12/19/2002 - A question was asked about support for Guest LANs in the SuSE SLES7 ramdisk. Earlier versions, particularly the publicly available Beta code, did not have it. Later versions, probably after late May of 2002, did. Rob van der Heij said that the first version of the IBM OCO modules that worked with Guest LAN was qeth-2.4.7-s390-8.o, and at that time, additional maintenance for VM was still required. Other people who responded said that they were able to have Guest LAN support during the install phase. According to Vic Cross, "if your z/VM is 4.3 and you are using the so-called QDIO Guest LAN (DEFINE LAN xxx QDIO), you will define your connection to the LAN as if it was an OSA-Express. If your using z/VM 4.2, or you have defined a HiperSockets Guest LAN on z/VM 4.3 (DEFINE LAN xxx HIPER), the option you will use is" option 8, HIPERSOCKETS, on the network setup menu.

12/19/2002 - Mark Post forwarded the URL of an InfoWorld article about a town in Germany to build its entire IT infrastructure on Open Source software, including Linux, and eliminate Microsoft Windows®.

12/20/2002 - A list subscriber reported a problem with their RAMAC virtual array being full. They'd tried various things, but usage kept creeping up. Holger Smolinksi recommended running these commands against all the Linux/390 file systems they had:
dd if=/dev/zero of=<file> bs=1M; rm <file>; sync;
Where <file> was some arbitrary name, since it was just going to be deleted anyway. Holger also commented "That will at least grant a maximum RVA compression ratio of 1:25 for unused storage." Scott Ledbetter of StorageTek gave a detailed explanation of what was happening, and why Holger's solution, and a shell script that Jim Sibley wrote would help the situation. He also re-posted Jim's script, which is actually just one (continued) line of code:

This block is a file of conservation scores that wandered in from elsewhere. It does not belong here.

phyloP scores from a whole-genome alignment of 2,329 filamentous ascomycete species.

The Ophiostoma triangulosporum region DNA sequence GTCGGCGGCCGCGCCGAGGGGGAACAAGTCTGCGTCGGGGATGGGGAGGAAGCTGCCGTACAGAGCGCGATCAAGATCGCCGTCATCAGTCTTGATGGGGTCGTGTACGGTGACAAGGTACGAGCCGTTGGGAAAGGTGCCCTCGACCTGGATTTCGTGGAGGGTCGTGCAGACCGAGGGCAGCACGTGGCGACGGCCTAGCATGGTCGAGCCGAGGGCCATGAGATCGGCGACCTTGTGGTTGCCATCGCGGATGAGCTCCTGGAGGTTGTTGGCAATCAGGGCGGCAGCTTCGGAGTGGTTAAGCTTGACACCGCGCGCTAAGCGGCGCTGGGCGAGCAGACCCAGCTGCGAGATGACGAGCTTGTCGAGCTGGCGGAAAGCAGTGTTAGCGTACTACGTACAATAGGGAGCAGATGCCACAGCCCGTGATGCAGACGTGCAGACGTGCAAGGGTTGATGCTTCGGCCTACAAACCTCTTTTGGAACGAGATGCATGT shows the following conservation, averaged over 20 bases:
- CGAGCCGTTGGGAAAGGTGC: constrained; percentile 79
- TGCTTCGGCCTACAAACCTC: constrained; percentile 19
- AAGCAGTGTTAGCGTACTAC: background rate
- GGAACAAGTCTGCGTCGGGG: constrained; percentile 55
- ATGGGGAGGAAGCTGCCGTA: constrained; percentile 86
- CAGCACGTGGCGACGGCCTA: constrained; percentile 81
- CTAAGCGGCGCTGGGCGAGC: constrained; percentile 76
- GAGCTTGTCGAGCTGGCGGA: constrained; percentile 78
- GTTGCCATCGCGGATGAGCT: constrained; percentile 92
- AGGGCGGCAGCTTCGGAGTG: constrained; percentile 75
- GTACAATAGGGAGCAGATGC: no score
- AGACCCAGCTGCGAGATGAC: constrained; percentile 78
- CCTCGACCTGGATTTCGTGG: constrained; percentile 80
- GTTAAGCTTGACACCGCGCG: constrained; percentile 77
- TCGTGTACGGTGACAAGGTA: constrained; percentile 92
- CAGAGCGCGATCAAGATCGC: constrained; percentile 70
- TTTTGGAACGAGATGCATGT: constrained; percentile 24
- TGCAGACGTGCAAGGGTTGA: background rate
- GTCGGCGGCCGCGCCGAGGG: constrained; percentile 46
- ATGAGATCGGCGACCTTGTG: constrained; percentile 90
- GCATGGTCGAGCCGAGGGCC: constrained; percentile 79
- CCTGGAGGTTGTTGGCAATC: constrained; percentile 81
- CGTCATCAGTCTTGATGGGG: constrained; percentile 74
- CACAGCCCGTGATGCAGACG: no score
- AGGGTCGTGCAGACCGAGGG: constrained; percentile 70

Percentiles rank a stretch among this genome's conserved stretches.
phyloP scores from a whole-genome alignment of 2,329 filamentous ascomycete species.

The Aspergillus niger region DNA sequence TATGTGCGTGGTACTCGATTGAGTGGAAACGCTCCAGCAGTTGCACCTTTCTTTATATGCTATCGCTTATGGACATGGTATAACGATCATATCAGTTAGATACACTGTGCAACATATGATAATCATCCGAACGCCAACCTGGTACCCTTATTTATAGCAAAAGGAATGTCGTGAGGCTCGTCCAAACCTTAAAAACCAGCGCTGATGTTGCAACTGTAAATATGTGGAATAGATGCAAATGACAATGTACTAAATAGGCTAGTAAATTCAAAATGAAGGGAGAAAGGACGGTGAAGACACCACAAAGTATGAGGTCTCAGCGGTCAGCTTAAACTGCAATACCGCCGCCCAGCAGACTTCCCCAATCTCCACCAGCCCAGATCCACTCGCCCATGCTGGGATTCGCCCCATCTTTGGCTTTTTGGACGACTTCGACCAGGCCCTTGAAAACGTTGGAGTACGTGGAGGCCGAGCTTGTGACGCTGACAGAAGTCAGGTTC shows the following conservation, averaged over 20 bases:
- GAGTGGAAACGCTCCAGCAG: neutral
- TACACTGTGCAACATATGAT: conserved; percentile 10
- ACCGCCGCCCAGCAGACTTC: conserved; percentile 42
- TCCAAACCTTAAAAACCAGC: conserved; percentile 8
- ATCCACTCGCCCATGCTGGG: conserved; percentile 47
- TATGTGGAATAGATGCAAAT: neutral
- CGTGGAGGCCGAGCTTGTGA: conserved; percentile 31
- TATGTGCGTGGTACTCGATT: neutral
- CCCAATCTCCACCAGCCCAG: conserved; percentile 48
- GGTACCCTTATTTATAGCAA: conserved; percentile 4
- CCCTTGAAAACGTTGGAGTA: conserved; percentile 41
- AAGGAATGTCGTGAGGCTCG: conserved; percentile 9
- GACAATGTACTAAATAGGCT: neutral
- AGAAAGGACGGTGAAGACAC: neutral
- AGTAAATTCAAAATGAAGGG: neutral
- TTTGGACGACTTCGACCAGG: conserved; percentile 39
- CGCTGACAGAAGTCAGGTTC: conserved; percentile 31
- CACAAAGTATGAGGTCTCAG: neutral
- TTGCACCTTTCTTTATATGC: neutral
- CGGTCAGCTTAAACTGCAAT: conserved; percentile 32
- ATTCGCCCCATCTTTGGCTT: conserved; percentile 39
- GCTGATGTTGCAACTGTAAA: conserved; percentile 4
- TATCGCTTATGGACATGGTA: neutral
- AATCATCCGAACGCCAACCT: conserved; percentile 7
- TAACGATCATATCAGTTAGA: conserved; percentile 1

# sample script to write zeroes on the end of all
# mounted ext2 volumes then remove file to compress RVA
# volumes.  jlsibley@us.ibm.com
# No warranty given or implied by the author or IBM.
# Use at your own risk
# 1) display the local ext2 files       df -l -t ext2
# 2) remove the heading and root        | tail +3
# 3) squeeze out unwanted blanks        | tr -s ' '
# 4) use gawk to generate a line for each mounted
#    file system of the form
# dd bs=1k count="$4" if=/dev/zero of="$6"/zeroes;rm "$6"/zeroes"
#       where   $4 is the fourth column (available space)
#               $6 is the sixth column (mount point)
# | gawk -F ' ' '{print "dd bs=1k count="$4" if=/dev/zero of="$6"/zeroes;rm "$6"/zeroes"}'
# 5) execute the script         | /bin/bash
#    you could delete this command if you just want to see the script generated
#    or write it to a file
# the actual command is a single line of code!
df -l -t ext2 | tail +3 | tr -s ' ' | gawk -F ' ' '{print \
"dd bs=1k count="$4" if=/dev/zero of="$6"/zeroes;rm "$6"/zeroes"}' | \
Jim was questioned as to why his script excluded the root file system (tail +3 versus tail+2), and he replied that he doesn't fill up his root file system. For Those of us that don't have that luxury, simply changing the command to tail+2 will also include the root file system.

12/20/2002 - Gerhard Hiller of IBM reported the following updates to the DeveloperWorks web site:

  • New OCO modules for both kernel 2.4 "streams", Red Hat and SuSE
  • Experimental modutils 2.4.22 biarch patch for the "May 2002 stream"
  • Performance Hints & Tips on the HowTo page

12/23/2002 - David Boyes gave the update he promised on the discussions with IBM's software group with respect to getting their middleware "officially" OKed for use on Debian for 390. "At this point, the discussions have not moved very far. After several meetings, the IBM position is that they do not see a business case for supporting the major IBM middleware (WAS, DB/2, etc) on any distributions other than Red Hat or SuSE." He also stated "In all fairness to IBM, I can see their point -- software testing is expensive and time-consuming -- but it is somewhat disappointing to encounter this as CA, BEA, and Oracle have all been considerably more flexible and cooperative. We'll continue discussing it after the holidays, but I don't see a lot of motion happening at this point, even given the substantial advantage that a lower cost entry point would provide them. I'd be interested in talking to anyone who has turned down a Linux/390-based solution using the IBM middleware products due to implementation costs -- it would greatly help in discussing the business case with IBM to address the entry cost issue. No names will be named (unless you give permission) but other voices are always appreciated...8-)"